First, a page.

And that’s why there is some urgency to embrace new ways to incent renewable energy. The clock is ticking on the expiration of the production tax credit at the end of 2012, and assuming it is extended yet again, renewable energy needs more sustainable federal support.

The industry is promoting a pilot project to see how the auctions would work and clean energy developers would respond, perhaps in the procurement of federal electric power needs.

And that could be one step away from the current boom-and-bust cycle.

The editorial staff at RenewablesBiz.com is passionate about exchanging ideas and dedicated to promoting ongoing conversation about renewables and sustainable energy issues. We invite you to join and contribute to our online community. If you have an idea for an article or editorial contribution, please contact me via email, bopalka@energycentral.com, or phone, 860.633.0090.

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reverse auction is reverse progress


The reverse auction will only guarantee that the richest developers who already can afford to play to the lowest cost will continue to manopoly the market.  In the snip below from the article.........

“Incumbency advantages will dissipate as new competitors reach scale,

How will any new player be able to reach scale if one of the criteria to play is to be able to the cheapest.  And this also has nothing for real deistributed generation that can bring tremendous economic benefits to communities, but if judged soley on 'cheap' will never be allowed to offer the many advantages of clean local energy which we need accessible NOW!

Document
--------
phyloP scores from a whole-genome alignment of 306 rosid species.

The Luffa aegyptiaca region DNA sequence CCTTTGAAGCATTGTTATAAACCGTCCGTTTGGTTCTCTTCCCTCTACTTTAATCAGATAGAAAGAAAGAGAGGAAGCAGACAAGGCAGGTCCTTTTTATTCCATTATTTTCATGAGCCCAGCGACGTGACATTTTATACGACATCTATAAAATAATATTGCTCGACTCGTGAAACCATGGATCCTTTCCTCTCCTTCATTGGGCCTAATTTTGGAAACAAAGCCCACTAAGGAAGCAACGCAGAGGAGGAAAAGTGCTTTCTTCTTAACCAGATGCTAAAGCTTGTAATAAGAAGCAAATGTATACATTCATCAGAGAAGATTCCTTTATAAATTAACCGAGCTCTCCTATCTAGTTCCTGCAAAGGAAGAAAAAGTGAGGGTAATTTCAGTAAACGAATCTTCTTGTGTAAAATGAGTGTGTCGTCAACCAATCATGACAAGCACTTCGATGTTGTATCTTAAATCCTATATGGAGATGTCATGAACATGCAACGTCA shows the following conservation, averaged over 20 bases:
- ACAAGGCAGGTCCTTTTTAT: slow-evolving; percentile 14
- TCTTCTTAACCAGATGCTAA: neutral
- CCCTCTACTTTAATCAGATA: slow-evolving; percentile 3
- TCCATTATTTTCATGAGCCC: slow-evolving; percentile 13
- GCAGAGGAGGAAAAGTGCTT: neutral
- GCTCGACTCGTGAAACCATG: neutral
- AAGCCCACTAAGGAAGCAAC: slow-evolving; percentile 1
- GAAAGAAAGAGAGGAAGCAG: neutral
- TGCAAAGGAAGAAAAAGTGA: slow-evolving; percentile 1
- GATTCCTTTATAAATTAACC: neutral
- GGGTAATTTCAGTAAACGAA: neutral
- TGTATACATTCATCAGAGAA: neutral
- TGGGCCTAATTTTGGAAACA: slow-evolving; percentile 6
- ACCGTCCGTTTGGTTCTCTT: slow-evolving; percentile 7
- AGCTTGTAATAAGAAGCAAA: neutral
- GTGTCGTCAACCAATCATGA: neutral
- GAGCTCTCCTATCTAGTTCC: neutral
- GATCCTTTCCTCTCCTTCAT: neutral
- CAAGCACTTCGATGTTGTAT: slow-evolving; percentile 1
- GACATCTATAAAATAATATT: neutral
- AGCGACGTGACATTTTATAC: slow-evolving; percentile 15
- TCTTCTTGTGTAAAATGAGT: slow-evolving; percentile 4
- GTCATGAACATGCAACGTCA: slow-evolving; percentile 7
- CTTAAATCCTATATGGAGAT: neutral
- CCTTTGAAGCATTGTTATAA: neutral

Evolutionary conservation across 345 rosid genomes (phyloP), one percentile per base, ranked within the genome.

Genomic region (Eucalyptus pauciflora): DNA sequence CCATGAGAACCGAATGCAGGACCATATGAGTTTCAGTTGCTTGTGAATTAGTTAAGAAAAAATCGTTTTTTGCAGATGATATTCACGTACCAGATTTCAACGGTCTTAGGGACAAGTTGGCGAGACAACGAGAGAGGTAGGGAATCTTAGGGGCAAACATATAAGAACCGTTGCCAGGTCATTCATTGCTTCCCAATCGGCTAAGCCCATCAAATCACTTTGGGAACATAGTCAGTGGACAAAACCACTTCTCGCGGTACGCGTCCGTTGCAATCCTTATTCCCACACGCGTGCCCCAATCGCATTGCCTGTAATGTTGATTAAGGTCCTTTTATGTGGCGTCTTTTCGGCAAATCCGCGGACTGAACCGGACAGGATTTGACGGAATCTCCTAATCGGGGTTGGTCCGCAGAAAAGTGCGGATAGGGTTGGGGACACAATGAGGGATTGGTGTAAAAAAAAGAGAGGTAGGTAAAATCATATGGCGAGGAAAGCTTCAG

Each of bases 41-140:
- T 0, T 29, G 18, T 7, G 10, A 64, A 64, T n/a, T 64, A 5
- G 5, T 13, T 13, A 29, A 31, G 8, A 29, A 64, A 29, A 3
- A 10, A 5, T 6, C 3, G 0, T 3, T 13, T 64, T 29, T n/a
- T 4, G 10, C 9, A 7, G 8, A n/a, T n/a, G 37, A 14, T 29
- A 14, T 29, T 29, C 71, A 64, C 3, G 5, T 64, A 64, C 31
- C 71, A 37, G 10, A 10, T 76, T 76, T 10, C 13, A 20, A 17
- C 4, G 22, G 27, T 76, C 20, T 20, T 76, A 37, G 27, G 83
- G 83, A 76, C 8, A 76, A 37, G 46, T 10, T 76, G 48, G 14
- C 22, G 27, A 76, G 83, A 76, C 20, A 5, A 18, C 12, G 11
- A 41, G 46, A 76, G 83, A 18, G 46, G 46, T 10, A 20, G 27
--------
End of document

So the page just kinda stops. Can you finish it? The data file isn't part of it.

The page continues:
The reverse auction is very much 'busienss as usual', the sad results in comparison to the rest of the world should be enough to tell us our systems are not working. 

Make the grid accessible, set fair tariffs to encourage development, and you will have the long term benfits of a larger market serving more MW's and bringing economic vitality, and the cheapest rates will come along very soon.

A New Way for Financing Renewables

Mr. Opalka: There really doesn't have to be a new way to finance renewables! The problems with financing renewable energy in this nation and in particular, the state of California is the reluctance of the regulatory entities to acknowledge that renewable energy is more expensive than fossil-fuel based energy and as a consequence it will cost more to produce. There is no shortage of able and willing energy generators to build the facilities to generate renewable energy, the problem is the price the regulatory agencies is willing to pay. Financing for renewable energy at the prices offered is virtually unattainable for power developers unless the entity has the deep pockets of a PG&E or an SCE. 

Compare the prices offered in California with prices offered by successful programs such as those offered in Germany and Spain! Secondly the renewable industry doesn't need gimmicks such as "Reverse Auction" or any other such nonsense, a Feed-In-Tariff will work quite satisfactorily "If and only If" the prices offered are seen by the financing entities as worthy remuneration for the risks involved.  The answer to the renewable energy situation in the United States is really quite simple: Just pay enough so that the financing community is comfortable with the fact that the remuneration or the price offered for the energy is worth the risk.